Yasmin Donald sat down with Callum Beattie to discuss how his fan base kept him going through lockdown ahead of the release of his upcoming album, Vandals.
By Yasmin Donald (She/her)
Social Media has brought a new dimension to what it means to be a ‘fan’ of someone’s music. Gone are the days of keeping that embarrassing boyband obsession shut firmly behind your bedroom door. Now, people of all ages publicly, and proudly, assert their love for musicians by joining online fan groups, sharing fan art, and relentlessly posting about their love on social media platforms – often in too much detail, as Buzzfeed’s Thirst Tweets can attest.
However, the oversaturating effects of social media on the music industry mean that while it may be easier for new artists to emerge, staying relevant is now harder than ever.
While social media is often an excellent place for artists and fans alike to show love for one another, it has also been known to leave artists in the firing line. How, then, do you maintain a loyal fanbase in such a culture? I asked Callum Beattie, a singer-songwriter from Edinburgh, to shed some light.
Released during the first lockdown, Beattie’s full-length debut, People Like Us, achieved a great deal of commercial success – reaching number one in the official Scottish Album Chart.
Discussing the success of People Like Us, Beattie was quick to stress just how grateful he was for the positive effects the album had on his relationship with his fans during a difficult period of time, “This changed everything because it pushed me to do Facebook and Instagram lives, and they were very popular, and became a truly unique marketing tool for me and the rest of the team working on my behalf.”
“I feel very fortunate to have been able to speak to so many fans and played a small part in helping through what were very difficult and dark Covid times.”Callum Beattie
And for Beattie, Instagram lives were not just a lockdown fad, but rather they have become a staple in the singer’s everyday publicity work, “It still plays an important part in all our promotion today as I do lives as often as I can. Other than that, I try as hard as I can to communicate directly with any fans via all the usual social channels.”
Although with the aid of platforms like Facebook and Instagram live, everybody in the music scene suffered from the halt of live performances during the COVID lockdowns, with more than one in three workers in the industry losing their jobs.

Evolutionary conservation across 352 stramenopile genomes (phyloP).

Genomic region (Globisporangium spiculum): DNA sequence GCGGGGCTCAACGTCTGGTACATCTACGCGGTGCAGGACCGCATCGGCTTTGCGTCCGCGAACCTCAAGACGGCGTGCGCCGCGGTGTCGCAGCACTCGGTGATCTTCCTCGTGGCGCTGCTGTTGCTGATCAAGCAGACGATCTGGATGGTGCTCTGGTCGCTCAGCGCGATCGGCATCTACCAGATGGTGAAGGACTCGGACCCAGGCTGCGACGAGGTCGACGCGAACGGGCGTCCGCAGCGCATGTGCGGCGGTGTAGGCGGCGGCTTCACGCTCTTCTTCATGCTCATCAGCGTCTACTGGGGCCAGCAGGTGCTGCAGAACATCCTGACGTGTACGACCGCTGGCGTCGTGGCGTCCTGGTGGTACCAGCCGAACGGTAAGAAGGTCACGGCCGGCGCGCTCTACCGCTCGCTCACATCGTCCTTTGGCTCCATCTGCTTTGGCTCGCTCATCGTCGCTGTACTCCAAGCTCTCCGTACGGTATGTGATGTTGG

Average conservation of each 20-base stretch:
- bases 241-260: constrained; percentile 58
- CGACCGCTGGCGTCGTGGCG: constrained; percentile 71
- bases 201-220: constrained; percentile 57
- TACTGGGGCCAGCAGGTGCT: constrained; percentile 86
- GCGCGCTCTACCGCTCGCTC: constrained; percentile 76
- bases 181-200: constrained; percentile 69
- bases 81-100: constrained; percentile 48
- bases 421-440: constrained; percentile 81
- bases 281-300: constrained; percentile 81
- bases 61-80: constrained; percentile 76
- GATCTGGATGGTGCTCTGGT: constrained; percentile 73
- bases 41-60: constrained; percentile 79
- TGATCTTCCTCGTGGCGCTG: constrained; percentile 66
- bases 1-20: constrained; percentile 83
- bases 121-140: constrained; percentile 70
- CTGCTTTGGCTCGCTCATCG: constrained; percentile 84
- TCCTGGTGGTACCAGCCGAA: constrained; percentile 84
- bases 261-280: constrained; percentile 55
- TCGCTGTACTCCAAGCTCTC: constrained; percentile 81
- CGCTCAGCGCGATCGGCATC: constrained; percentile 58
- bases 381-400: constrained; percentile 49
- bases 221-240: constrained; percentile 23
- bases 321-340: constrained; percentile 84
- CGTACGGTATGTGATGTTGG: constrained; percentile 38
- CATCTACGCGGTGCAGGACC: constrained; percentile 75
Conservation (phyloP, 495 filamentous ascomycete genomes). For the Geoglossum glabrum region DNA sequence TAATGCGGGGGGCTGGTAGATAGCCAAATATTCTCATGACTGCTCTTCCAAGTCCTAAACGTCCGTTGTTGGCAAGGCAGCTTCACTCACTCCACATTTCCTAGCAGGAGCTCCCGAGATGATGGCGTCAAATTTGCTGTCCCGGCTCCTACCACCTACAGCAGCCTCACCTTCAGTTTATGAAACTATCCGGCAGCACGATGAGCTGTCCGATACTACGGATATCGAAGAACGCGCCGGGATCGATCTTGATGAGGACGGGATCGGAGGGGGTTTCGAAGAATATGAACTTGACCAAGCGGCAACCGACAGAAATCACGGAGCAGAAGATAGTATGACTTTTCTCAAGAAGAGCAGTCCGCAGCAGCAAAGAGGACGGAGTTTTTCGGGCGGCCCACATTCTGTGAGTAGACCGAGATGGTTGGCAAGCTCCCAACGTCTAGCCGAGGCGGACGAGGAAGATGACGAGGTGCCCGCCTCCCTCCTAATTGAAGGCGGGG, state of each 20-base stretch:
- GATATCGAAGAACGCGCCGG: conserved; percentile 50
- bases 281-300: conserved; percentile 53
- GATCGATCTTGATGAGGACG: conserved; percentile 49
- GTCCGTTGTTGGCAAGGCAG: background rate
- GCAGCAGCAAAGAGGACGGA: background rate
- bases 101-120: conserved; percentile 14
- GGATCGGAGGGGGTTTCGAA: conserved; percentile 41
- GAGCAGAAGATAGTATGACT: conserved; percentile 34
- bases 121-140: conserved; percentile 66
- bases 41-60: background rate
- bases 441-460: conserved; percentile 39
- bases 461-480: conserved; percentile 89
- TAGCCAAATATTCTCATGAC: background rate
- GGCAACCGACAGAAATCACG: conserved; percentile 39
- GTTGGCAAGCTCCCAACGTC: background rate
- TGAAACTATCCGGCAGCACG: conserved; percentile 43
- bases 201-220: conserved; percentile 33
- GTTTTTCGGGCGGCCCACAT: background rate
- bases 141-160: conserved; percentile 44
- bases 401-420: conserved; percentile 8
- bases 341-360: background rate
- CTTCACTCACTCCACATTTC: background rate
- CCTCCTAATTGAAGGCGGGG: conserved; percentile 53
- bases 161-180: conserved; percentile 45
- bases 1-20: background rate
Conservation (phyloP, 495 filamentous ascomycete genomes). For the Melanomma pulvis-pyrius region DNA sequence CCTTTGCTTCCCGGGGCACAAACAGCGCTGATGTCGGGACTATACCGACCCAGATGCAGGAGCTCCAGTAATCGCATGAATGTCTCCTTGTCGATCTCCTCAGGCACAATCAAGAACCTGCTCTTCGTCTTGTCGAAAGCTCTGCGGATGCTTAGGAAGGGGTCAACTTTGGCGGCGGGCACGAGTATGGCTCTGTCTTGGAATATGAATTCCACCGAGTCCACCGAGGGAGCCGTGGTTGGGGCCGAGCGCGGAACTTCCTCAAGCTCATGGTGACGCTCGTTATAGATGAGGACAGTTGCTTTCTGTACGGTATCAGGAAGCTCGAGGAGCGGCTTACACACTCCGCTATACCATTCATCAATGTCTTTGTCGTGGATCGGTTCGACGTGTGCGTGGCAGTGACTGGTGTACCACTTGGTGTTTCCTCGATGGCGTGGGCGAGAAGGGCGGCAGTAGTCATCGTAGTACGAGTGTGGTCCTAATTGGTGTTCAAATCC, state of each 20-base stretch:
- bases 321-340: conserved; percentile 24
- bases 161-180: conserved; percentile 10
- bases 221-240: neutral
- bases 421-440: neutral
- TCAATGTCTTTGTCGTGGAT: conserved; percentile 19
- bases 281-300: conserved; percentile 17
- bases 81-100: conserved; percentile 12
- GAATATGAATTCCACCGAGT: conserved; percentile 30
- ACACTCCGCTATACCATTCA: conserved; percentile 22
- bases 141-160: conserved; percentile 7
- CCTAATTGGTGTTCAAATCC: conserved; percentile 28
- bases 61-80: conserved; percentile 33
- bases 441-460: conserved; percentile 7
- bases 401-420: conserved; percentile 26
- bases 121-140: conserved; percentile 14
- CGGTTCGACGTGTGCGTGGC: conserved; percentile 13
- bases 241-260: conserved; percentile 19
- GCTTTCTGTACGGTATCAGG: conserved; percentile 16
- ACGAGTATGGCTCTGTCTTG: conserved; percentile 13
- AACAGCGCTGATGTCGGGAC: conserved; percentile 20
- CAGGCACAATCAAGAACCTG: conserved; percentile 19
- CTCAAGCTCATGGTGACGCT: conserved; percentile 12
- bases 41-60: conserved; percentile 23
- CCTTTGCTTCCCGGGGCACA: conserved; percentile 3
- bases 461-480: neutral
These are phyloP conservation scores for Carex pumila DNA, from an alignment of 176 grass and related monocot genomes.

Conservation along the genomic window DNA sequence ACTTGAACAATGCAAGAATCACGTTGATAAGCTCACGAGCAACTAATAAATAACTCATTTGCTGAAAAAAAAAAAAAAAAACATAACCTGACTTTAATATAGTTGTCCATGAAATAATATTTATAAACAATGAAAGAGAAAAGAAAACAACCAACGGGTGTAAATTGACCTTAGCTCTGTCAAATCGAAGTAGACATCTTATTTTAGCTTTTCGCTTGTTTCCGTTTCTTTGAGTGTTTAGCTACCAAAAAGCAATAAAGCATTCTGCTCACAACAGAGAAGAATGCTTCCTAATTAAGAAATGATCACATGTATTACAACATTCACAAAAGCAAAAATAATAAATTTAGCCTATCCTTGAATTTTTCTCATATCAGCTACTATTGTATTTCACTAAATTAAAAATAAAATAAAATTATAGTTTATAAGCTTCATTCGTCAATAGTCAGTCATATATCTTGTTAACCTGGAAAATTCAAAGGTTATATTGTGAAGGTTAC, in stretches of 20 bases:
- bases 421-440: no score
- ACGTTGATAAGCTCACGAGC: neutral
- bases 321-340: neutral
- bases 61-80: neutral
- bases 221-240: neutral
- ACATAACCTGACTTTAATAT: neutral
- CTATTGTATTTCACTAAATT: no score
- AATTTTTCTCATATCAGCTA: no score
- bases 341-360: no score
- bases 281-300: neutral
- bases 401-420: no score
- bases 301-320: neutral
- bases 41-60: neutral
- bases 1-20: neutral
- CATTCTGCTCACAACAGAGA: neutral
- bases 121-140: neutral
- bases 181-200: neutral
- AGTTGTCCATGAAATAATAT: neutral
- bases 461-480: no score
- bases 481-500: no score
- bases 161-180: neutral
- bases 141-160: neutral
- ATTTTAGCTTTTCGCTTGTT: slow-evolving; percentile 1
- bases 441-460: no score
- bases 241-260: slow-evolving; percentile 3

Such a sentiment was echoed by Beattie as he reflected on what was a dark time for live music, “When all is said and done, there’s no substitute for meeting people at gigs, and I spend as much time at every show as I possibly can communicating with fans. After all, if it wasn’t for their faith and loyalty, nobody would care what I had to say.”
A rather positive outcome of Beattie’s success has been the subsequent development of various online fan groups, united by their support of the Edinburgh native. According to Beattie, his fan groups are known for their rigid support of one another, a fact that delights the ‘We Are Stars’ singer, who says such groups “help people’s mental health, including my own.”
Beattie continues on his positive trajectory, brushing off a question about dealing with hate online, claiming, “I try to balance it with the fact that the vast majority of people are good-hearted and lovely.” However, he does concede that it is sometimes easier said than done.
Finally, as we wrapped things up with Beattie, he couldn’t help but pay testament to his fanbase once again. When asked how amazing his fans are, he responded: “How long do we have, lol? My fans continuously go way and above for me and will basically do anything to support me. I’m very fortunate to have that, and I’m also very protective of it, as they are absolutely critical to everything.”
Ahead of the release of Vandals, Callum Beattie is embarking on a U.K. tour this November. Check out the full list of dates here.
Pitch given by Danny Munro
Edited by Theerada Moonsiri